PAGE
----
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George Romney’s Favorite Soup

George Romney’s Favorite Soup

1 1/2 cups dry navy beans 6 cups cold water 1 cup onions, chopped 4 oz. salt pork or ham, cubed 1/2 clove garlic, chopped 2 cups celery, chopped 1 cup carrots, diced 2 whole cloves 2 bay leafs 4 cups of beef or chicken stock Dash of pepper 2 or 4 tbsp. cider vinegar

Cover beans with water and soak overnight. Then pour off and measure water, add enough to make 6 cups. Add beans. Sauté onions, salt pork or ham, until onions are transparent. Combine all ingredients (except vinegar) in a heavy pot. Cover and simmer about 4 hours or until the beans are soft. Add vinegar. Salt and more pepper may be added. Makes 8 to 12 servings.

I made this because my mother just had surgery and she is unable to do a lot right now. When you don’t feel well and it’s cold outside you make soup. She has celiac disease so bean soup was my choice. Soaking the beans overnight really cut the cook time down. I actually boiled a small cooked ham and tore the meat of the bone and made stock from that. Never had cider vinegar in my bean soup before but it was not too bad.

- - - George Romney’s Favorite Soup and a Very Tall Bean Elevator

“Romney arrived in Saginaw at 9:30 a.m. and talked for an hour and 15 minutes with [Mayor Henry] Marsh, City Manager Edward Pottoff, Police Chief Joseph E. Bugenske, City Community Development Director Howard G. Sheltraw and other city officials.”

“He said he wanted their views on urban problems and what can be done about them from a state standpoint.”

“‘I am impressed with scope of effort here,’ Romney said. ‘I was impressed with the programs here, in urban renewal, education, job placement.’” The Saginaw News, May 29, 1968

Although we have no evidence that George Romney ever ate his favorite soup in Saginaw, he visited Saginaw numerous times and navy beans have long-been an important Saginaw County farm crop. In his 1918 history of Saginaw County, author James Cooke Mills proclaimed that “Beans are the great crop of Tittabawassee Township, especially in the neighborhood of Freeland, and extensive acreage is planted each year, the product being shipped to outside markets.”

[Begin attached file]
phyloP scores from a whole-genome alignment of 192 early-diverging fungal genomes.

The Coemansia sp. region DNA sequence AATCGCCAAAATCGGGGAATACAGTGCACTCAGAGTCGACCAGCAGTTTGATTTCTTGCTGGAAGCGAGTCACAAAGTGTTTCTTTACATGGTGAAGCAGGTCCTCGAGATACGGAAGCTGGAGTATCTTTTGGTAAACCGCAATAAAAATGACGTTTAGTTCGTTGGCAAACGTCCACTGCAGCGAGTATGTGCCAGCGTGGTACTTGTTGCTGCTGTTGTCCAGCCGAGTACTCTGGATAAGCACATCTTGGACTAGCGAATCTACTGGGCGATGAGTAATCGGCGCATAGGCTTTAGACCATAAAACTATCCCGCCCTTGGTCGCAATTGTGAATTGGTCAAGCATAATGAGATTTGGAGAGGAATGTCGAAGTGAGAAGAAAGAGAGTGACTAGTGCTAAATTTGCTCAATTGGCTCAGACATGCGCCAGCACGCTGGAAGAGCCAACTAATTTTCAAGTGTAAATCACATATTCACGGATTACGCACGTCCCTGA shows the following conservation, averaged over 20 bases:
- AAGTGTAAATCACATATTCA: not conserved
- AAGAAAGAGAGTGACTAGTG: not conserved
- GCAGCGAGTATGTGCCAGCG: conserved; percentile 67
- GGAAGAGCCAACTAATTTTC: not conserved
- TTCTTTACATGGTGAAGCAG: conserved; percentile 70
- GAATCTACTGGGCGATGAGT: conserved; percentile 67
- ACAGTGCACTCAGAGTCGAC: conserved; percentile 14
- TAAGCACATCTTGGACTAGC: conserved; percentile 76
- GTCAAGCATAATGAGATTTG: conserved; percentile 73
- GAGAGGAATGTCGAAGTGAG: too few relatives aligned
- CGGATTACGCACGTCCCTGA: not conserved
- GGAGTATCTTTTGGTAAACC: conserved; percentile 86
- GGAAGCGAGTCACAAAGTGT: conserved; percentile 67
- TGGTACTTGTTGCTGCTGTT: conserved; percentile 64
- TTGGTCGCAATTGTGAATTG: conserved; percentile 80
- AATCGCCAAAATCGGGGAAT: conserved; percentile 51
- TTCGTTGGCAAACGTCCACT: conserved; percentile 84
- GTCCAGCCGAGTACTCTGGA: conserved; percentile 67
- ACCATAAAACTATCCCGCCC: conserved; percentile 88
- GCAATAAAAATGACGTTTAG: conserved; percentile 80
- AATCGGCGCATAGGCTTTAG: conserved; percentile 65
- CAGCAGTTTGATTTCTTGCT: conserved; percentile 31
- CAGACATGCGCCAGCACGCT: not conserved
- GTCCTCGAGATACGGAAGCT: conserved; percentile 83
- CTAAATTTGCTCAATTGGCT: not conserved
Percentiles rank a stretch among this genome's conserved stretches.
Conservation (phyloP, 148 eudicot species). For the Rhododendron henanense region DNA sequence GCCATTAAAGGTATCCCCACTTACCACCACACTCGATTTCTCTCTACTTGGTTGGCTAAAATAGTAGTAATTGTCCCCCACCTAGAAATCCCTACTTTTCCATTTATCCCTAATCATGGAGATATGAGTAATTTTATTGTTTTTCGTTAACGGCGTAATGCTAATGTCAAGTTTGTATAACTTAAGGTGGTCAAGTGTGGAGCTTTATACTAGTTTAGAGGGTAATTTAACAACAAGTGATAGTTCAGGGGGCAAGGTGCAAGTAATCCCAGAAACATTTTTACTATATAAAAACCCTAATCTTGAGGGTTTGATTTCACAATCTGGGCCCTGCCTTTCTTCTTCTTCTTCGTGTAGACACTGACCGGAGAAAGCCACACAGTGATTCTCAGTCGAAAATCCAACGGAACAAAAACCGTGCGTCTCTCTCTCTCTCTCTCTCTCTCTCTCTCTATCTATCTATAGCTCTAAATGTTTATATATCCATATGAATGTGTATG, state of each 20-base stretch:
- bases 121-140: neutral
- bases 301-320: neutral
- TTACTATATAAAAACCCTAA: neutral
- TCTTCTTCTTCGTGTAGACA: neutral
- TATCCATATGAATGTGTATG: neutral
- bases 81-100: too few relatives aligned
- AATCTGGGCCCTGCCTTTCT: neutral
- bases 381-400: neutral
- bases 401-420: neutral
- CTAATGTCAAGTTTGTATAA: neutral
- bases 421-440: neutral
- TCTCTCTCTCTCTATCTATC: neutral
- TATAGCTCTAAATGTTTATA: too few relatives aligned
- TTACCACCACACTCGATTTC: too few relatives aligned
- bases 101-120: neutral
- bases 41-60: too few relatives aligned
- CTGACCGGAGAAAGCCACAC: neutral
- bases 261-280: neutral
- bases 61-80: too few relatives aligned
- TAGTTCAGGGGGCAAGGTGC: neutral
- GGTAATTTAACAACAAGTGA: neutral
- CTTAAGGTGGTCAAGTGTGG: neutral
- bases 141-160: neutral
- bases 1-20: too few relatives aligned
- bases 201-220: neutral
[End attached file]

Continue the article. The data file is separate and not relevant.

The bean elevator located on Niagara south of West Genesee connects us with Saginaw County’s agricultural history. Over 180 feet tall, it is constructed of reinforced concrete and steel and has a capacity of over 250,000 bushels. It is calculated that this represents 31,500,000,000 individual beans. When it was completed in 1915, it was claimed that it was the tallest bean elevator in the United States. Although designed purely as a functional place to process and store beans, its height and location in an open area at the edge of the river made it a landmark visible from miles around and an ideal location for a sign advertising the beans it was designed to store. [In a future post, we explore the history of Jack Rabbit Beans.]

When it was completed, the facility was proclaimed to be one of the most modern in the country. However, beans still had to be sorted by hand. Women were employed to sit in front of moving conveyor belts. As the beans passed by, they removed debris – stones, pieces of dirt and sticks. Known as pickers, they were paid by amount of waste they gathered. An expert picker could collect 40 – 50 pounds of material in an 8 hour day.

If we needed to go further, we could quote from poet Theodore Roethke’s poem, “The Saginaw Song”:

“When the ladies’ guild puts on a feed, there’s beans on every plate.”

While this may not be a recipe perfected in Saginaw, it relates to distinctly Saginaw stories.


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